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Posted By: Joe Ames
Date: Wednesday, November 29, 2000 at 12:07 p.m.

ETHNIC SAUSAGES continue to increase in popularity. One of the most popular is Italian sausage. Interest in Italian sausage used to be confined to a few regions of the country; now its acceptance and popularity have spread just about nationwide.
Traditionally, Italian sausage is fresh. However, it is possible to manufacture very tasty smoked Italian sausage. (In this instance, the term “smoked” actually means smoked and cooked.) Smoked Italian sausage will have a much longer shelf life than fresh Italian sausage; consequently, you will have longer to move it through marketing channels.

Following are some formulas that can be used to manufacture smoked Italian sausage from poultry.

Smoked Italian Sausage
Made From Poultry

100 lbs. turkey thighs
12 lbs. water
2.25 lbs. salt
2 lbs. dextrose
6 oz. sodium phosphates
4 oz. curing salt (6.25% sodium nitrite)
7/8 oz. sodium erythorbate
appropriate seasonings

Alternate Meat Block A
50 lbs. turkey thighs
50 lbs. turkey drumstick meat
100 lbs.

Alternate Meat Block B
50 lbs. turkey thighs
40 lbs. turkey drumstick meat
10 lbs. turkey hearts
100 lbs.

Alternate Meat Block C
35 lbs. turkey thighs
30 lbs. turkey drumstick meat
25 lbs. mechanically deboned chicken meat
10 lbs. turkey hearts
100 lbs.

Many different combinations of poultry meat can be used to manufacture smoked Italian sausage. Your selection of a meat block will depend on the characteristics you want the finished product to have, as well as the money you want to spend. Excellent smoked sausage can be manufactured from 100% turkey thighs.
If you want a less expensive formulation, you can incorporate drumstick meat or mechanically deboned poultry. The more mechanically deboned poultry you use, however, the less particle definition your finished product will have.

Normally, about 25% mechanically deboned poultry can be used without resulting in an adverse effect on finished product texture and particle definition. Incorporation of 5% to 10% hearts in the formulation will enhance your particle definition, appearing in the finished product as dark pieces of lean meat.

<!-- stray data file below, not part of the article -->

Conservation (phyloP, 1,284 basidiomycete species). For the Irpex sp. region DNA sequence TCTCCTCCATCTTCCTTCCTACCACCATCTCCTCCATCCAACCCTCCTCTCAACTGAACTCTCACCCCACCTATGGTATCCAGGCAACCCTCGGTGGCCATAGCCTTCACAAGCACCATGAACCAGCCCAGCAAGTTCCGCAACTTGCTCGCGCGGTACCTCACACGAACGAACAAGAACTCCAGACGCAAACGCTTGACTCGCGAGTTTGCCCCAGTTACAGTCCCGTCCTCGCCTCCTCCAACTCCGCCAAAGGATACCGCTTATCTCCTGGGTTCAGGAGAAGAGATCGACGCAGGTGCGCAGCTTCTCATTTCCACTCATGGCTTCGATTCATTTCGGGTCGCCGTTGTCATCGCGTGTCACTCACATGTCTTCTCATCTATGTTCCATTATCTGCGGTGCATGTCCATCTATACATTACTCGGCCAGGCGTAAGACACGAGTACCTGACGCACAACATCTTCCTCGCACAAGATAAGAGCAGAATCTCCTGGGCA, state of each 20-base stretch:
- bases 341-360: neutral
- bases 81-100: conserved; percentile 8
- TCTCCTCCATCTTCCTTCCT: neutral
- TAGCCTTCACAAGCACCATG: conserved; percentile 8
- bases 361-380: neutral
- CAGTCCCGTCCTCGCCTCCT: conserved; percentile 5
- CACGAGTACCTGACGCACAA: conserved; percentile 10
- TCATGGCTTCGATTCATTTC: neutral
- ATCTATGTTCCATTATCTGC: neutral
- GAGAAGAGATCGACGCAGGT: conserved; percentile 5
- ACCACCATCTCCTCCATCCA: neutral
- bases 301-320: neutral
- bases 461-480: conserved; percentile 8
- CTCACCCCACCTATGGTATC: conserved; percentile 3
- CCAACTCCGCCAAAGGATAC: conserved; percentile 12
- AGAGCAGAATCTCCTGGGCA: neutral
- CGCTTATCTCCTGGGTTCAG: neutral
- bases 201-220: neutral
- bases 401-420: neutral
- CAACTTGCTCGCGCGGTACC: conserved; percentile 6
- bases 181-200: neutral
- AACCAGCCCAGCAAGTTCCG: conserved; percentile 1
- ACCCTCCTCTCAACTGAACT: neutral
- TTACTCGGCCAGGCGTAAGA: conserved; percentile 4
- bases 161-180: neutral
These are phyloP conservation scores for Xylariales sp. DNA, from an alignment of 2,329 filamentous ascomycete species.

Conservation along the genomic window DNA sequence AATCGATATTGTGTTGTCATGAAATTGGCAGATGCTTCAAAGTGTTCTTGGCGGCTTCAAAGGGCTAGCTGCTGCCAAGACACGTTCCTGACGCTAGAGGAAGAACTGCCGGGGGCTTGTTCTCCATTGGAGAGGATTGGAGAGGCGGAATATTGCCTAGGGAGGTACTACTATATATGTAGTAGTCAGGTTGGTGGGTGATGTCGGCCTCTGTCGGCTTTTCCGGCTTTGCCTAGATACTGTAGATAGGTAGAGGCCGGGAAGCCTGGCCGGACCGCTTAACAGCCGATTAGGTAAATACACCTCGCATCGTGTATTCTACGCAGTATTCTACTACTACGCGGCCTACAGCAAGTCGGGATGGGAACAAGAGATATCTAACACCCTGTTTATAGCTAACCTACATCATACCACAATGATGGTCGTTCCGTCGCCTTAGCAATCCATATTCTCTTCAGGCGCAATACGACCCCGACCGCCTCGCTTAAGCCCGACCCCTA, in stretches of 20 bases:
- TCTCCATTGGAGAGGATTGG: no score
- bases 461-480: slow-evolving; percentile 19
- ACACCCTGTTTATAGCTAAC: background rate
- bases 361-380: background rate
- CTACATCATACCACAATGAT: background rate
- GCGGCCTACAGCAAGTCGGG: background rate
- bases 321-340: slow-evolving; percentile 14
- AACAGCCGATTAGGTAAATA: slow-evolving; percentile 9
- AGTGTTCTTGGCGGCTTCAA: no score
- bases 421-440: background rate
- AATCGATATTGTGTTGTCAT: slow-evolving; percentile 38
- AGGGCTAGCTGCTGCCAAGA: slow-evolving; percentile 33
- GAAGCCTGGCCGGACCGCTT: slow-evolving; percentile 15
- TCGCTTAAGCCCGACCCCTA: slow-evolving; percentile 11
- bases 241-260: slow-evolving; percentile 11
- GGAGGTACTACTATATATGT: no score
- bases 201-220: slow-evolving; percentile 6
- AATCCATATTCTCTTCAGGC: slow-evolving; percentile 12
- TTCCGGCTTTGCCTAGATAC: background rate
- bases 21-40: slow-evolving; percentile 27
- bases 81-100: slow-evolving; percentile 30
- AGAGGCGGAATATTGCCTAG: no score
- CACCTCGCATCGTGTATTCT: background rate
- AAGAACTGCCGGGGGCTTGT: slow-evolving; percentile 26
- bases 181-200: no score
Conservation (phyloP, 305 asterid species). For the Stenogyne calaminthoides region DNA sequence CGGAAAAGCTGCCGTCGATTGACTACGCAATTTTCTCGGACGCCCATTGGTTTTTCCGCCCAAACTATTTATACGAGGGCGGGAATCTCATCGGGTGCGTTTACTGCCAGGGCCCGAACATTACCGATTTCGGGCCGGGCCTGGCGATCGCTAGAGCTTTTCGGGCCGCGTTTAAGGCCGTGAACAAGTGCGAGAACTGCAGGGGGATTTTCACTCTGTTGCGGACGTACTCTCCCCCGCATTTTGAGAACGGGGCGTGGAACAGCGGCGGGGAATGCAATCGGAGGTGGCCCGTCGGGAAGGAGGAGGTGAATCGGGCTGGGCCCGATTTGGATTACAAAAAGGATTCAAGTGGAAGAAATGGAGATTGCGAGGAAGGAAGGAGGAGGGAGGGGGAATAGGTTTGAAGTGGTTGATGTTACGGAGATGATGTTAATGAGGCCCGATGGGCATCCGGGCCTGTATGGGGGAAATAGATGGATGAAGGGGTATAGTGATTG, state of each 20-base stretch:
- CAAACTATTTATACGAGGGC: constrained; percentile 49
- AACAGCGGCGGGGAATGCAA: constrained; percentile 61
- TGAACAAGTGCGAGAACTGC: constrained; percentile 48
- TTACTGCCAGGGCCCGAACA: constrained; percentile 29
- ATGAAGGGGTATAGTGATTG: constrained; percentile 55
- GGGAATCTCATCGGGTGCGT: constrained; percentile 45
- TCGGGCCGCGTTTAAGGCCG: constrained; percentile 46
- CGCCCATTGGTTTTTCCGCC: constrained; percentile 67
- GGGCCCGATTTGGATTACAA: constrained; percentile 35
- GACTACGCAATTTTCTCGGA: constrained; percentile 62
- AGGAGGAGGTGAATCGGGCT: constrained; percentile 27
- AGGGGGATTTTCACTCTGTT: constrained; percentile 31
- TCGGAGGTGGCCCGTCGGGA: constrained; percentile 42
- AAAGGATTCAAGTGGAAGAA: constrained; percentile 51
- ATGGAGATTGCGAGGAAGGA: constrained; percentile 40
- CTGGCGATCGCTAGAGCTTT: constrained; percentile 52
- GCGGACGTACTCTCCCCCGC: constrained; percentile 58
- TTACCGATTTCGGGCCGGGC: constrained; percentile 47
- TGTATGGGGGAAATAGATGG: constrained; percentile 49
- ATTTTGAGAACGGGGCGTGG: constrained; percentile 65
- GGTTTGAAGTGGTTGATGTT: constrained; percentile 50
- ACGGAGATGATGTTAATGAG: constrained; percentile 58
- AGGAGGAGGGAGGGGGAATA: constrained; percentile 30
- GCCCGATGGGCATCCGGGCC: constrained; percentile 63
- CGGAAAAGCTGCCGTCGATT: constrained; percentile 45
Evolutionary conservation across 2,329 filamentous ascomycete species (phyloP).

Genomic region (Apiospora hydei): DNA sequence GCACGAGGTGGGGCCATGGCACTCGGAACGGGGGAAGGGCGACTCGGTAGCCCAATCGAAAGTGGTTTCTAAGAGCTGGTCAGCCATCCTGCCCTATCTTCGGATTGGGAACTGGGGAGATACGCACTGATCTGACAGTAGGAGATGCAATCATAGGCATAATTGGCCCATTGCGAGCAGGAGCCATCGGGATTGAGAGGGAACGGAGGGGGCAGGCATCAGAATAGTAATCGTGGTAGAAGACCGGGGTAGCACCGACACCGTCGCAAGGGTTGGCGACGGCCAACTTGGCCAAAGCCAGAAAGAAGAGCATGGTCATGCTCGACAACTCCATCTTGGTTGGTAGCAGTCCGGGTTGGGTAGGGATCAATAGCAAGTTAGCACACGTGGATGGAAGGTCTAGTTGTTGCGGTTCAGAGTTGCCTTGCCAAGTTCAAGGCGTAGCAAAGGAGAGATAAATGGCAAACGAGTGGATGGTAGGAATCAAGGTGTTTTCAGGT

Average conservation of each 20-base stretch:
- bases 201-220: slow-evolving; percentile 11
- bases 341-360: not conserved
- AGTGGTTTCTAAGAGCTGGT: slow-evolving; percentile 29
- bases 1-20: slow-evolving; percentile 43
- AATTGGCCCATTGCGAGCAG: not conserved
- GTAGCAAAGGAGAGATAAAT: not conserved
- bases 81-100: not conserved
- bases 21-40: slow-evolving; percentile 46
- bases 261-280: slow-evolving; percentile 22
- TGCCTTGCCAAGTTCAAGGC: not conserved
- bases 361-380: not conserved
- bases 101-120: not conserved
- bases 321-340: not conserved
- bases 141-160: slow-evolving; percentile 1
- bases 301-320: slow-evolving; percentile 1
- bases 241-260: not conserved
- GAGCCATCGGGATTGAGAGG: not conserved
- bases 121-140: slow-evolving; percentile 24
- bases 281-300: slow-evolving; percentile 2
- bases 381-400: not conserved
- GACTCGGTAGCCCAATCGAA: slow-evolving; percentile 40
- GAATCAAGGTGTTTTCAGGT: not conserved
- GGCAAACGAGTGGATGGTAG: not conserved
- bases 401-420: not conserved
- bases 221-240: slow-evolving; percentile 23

The amount of water you add during manufacture will depend somewhat on personal preference. A good starting point is to add enough water to compensate for smokehouse and cooler shrink. Too much water can result in a finished product with a texture that is soft and mushy.
Use of sodium phosphates will help to minimize your smokehouse shrink. During manufacture the phosphates should be added at the same time, or prior to, the salt. Salt adversely affects the solubility of some phosphates
Seasonings frequently used in smoked Italian sausage include: fennel, anise, black pepper, red pepper and garlic. Either natural spices or a combination of natural spices and spice extractives can be used. The characteristic flavor that is associated with Italian sausage comes from the fennel and anise.

Manufacturing Procedure
1. Coarse-grind meat through a 1/8 inch plate. (If you are using drumstick meat, it may already be coarse-ground when you purchase it. If you are using frozen mechanically cleboned chicken, either flake it or grind it through a frozen meat grinder.)
2. Transfer to mixer. Add non-meat ingredients. (If the sodium phosphate is not part of your spice pack, you should add it first, blend 1 min. and then add the other non-meat ingredients.)
3. Mix until the meat block is tacky. Total mixing time is usually around 10 min. (It is important that the meat block is mixed until it is very tacky. The tackiness you feel is extracted protein. The extracted protein binds fat and moisture. During heat-processing the extracted protein is coagulated, giving the finished product texture. If inadequate protein is extjacted during mixing, the finished product will have a poor yield and lack the desired texture.)
4. Re-grind through a 3/16 inch plate. (If you want smaller particles in the finished product, you can use a %2-in. or %-in. plate.)
5. Stuff into 36 - 38mm casings.
6. Process through the smokehouse to 160°F (USDA regulations require that processed-poultry products containing nitrite be processed to a minimum internal temperature of 155 °F. However, by processing to 160°F internal, the finished product will be microbiologically cleaner and consequently have a longer shelf life.)
7. Chill to 40°F and package.

Thanks to Dr. Joseph C. Cordray Iowa University.


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